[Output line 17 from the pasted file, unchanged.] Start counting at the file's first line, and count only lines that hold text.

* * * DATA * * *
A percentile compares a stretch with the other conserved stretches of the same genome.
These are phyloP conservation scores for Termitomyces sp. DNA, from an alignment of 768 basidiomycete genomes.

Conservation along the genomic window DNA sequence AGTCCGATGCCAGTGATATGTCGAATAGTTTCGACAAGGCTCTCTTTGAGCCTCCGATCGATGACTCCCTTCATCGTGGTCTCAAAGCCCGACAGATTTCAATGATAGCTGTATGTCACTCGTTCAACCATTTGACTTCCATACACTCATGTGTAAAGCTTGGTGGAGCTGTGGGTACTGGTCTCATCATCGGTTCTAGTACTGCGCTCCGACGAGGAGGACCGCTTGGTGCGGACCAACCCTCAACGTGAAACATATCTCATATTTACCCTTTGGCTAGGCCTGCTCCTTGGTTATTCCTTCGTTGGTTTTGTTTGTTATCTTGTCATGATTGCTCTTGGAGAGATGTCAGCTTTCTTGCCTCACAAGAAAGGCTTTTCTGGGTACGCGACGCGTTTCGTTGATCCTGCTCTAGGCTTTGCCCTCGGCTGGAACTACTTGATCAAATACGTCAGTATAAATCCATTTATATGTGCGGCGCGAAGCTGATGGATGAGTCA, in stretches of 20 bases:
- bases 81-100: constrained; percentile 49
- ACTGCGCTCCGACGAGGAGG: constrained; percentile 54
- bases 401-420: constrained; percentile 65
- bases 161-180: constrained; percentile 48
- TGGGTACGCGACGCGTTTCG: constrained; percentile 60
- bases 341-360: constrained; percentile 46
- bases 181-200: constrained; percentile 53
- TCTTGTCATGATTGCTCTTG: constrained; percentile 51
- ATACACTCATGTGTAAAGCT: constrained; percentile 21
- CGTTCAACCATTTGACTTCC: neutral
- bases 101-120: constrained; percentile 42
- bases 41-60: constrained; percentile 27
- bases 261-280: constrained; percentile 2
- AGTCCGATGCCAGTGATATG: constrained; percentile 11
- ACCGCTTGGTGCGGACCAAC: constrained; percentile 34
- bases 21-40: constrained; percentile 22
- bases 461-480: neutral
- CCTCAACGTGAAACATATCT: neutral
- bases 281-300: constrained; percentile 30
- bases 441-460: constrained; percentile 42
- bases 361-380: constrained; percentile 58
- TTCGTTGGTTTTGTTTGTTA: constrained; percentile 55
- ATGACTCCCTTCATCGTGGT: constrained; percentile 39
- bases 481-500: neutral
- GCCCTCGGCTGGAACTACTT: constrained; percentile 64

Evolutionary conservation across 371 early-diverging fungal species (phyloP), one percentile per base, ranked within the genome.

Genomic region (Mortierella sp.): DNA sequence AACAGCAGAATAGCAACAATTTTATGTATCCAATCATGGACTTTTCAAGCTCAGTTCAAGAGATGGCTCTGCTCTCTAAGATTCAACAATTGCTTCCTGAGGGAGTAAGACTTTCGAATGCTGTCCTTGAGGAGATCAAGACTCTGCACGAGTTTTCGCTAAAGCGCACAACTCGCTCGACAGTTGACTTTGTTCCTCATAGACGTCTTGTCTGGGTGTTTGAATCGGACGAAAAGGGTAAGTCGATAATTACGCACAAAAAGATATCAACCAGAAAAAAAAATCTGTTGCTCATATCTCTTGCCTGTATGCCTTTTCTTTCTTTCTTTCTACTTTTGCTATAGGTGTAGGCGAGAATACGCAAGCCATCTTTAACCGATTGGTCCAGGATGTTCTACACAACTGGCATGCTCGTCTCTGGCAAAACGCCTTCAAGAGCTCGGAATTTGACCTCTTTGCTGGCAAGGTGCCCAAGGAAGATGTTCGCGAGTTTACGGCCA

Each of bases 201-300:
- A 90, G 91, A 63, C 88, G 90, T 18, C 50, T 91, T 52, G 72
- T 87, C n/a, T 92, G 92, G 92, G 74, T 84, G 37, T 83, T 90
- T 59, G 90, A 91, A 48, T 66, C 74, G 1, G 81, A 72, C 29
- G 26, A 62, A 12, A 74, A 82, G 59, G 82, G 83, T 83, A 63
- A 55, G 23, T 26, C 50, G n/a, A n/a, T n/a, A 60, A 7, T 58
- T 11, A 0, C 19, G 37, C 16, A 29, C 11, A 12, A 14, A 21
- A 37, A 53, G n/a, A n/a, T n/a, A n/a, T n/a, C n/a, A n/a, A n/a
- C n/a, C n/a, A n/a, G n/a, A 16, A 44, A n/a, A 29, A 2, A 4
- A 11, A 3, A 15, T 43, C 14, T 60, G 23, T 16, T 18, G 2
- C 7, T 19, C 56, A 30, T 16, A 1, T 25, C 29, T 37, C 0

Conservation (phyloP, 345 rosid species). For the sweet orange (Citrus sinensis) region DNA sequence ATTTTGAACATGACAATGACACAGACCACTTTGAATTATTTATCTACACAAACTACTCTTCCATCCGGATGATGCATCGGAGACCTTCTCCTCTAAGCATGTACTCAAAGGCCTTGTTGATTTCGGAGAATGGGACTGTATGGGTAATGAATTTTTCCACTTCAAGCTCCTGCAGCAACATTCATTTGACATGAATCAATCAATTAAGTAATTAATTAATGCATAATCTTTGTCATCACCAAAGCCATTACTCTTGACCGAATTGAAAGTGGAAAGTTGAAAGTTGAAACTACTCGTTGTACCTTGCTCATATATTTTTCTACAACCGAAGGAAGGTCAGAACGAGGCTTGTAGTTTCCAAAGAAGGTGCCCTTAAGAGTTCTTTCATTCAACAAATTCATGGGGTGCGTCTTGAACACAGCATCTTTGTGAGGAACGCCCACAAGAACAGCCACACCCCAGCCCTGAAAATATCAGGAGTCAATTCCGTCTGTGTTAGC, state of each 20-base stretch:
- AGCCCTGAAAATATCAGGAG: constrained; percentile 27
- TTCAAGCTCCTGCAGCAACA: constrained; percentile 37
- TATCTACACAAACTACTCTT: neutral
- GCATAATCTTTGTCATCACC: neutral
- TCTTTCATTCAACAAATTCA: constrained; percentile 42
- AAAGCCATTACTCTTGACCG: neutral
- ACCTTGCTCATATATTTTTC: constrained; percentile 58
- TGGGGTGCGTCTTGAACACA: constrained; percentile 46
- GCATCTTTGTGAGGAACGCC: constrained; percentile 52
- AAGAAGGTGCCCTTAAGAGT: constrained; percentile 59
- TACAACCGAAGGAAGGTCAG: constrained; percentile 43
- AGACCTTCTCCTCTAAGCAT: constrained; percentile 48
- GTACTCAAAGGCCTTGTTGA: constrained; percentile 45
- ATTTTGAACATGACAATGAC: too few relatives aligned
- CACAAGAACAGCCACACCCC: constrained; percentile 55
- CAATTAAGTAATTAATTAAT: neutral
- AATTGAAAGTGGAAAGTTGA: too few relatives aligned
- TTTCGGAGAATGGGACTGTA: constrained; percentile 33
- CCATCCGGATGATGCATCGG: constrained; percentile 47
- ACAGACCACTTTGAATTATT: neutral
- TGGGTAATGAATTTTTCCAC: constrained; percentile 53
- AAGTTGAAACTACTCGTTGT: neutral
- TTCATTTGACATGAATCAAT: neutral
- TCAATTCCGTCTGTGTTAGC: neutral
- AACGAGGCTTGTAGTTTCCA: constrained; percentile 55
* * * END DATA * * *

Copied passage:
- AGTCCGATGCCAGTGATATG: constrained; percentile 11